Just as in the construction sector, which employs many local daily wagers, food production was slowed down due to transport interruptions and many producers had problems getting loans to replace spoiled materials. Women and families were also impacted by the dramatic decline of remittances as breadwinners returned from Iran without any government support and both instances of domestic violence and child labor - to generate additional income and reduce costs at home - increased.
Balkh Province serves as Afghanistan’s main gateway to Central Asia countries, has immense geo-strategic importance and is a hub of commercial and political activities. During the first wave of the COVID-19 pandemic, there was low awareness among people and reluctance to follow any quarantine or lockdown orders or even seek medical advice, partially as patients feared discrimination. As protracted internal displacement and returns from Pakistan and Iran increased the socio-economic burden especially on the provincial capital of Mazar-i-Sharif, border closures with Uzbekistan made local stakeholders even more aware of Afghanistan's dependency on food imports and of the need to enhanced self-reliance.
According to the Afghan Chamber ofCommerce, out of the 400 factories operating in Balkh before the pandemic, only one tenth reopened without problems - the vast majority faces the risk of bankruptcy. The situation was particularly difficult for women-led businesses, which had trouble repaying loans to the bank due to disruptions and now fear being fined and having their assets confiscated. While the central bank helped to prevent the worst, women are still under pressure to repay loans (+18% interest) back in time.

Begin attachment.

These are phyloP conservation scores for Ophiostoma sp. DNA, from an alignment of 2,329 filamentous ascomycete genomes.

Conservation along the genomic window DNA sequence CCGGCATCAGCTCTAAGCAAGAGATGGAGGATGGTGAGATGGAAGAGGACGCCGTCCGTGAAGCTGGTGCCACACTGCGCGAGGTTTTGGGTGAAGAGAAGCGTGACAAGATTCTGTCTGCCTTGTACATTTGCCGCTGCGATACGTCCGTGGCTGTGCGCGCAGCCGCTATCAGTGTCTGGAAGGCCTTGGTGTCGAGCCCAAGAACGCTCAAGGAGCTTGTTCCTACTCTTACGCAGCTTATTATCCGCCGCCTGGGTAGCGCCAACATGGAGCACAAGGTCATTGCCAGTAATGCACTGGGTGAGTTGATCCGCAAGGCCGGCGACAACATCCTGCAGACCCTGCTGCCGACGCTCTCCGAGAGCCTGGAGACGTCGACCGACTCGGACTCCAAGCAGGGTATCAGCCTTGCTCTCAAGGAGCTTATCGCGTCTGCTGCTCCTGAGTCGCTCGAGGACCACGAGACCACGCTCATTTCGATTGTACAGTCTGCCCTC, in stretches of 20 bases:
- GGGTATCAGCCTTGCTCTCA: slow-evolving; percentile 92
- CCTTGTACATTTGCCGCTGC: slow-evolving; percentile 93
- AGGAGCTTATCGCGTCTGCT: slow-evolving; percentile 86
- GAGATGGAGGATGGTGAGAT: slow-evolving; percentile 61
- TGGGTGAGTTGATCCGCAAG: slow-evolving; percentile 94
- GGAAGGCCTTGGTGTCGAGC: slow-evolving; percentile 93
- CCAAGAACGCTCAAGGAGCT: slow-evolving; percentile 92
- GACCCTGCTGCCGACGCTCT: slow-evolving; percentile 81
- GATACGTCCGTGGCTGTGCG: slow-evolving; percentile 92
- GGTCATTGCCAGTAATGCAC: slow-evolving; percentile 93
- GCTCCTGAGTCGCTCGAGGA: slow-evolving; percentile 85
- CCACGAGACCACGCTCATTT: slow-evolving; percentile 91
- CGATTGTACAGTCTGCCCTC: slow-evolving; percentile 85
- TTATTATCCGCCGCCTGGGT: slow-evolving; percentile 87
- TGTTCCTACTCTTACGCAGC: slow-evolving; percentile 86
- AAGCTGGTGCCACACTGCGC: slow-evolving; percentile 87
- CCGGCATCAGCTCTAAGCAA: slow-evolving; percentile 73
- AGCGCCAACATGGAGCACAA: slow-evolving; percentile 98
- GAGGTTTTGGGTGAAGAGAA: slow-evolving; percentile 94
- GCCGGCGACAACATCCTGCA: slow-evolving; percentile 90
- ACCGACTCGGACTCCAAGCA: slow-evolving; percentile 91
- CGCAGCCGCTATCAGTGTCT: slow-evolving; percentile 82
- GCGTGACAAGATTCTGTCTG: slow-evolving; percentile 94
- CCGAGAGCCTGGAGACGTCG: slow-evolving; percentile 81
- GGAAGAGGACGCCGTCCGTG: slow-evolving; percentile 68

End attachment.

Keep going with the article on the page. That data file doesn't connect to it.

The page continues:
In Kandahar, a chief commercial center in the south of Afghanistan and an agricultural area known for having well-irrigated gardens and orchards, discussants reported that the lockdown and other economic consequences of the pandemic had hit both the private sector and workers hard.
Prior to the pandemic, laborers from nine adjacent provinces came to Kandahar to benefit from relatively better security conditions and opportunities. Many of them found themselves out of work - just as the auxiliary workers that used to work on demand in local factories. At the same time, factories that did successfully adjusted, e.g. to tailoring masks, faced labor shortages as many female employees could not leave their houses due to concerns over health safety. Border closures, returning breadwinners, and the subsequent reduction of remittances and incomes added to tensions in the household and instances of domestic violence increased.
The government's response to the crisis was seen critical by local authorities, who complained that much needed medical and economic support did not arrive in time and efforts to increase trust among the public by conducting a proper needs assessment for assistance were undermined by Kabul's impatience to distribute goods quickly. Media organizations emphasized a lack of reliable information from officials, difficulties to access areas under Taliban control and the fact that many awareness campains failed to reach or convince the local population.
The findings of the project and the final report were presented in Kabul and the issues at hand discussed by Mr. Abdul Karim Hashimi, Deputy Minister for Labour (MoLSA), Mrs. Negina Yari, Chief Executive Officer of Afghanistan Peace House, Mrs. Spowzhmai Wardak, Deputy Minister for Technical & Policy (Ministry of Women Affairs), Mr. Maroof Qaderi, President of National Union of Afghanistan Workers and Employees, Mrs. Afsana Rahimi, Chairperson of Afghan Women Chamber of Commerce & Industry, Dr. Tariq Ahmad Akbari, Director of the Afghan-Japan Hospital and Mr. Matiullah Rahmati, Director/Founder of Bright Point Consultancy. The event was moderated by Mr. Mujeeb Khalvatgar, Director of Nai Supporting Open Media in Afghanistan and APG member.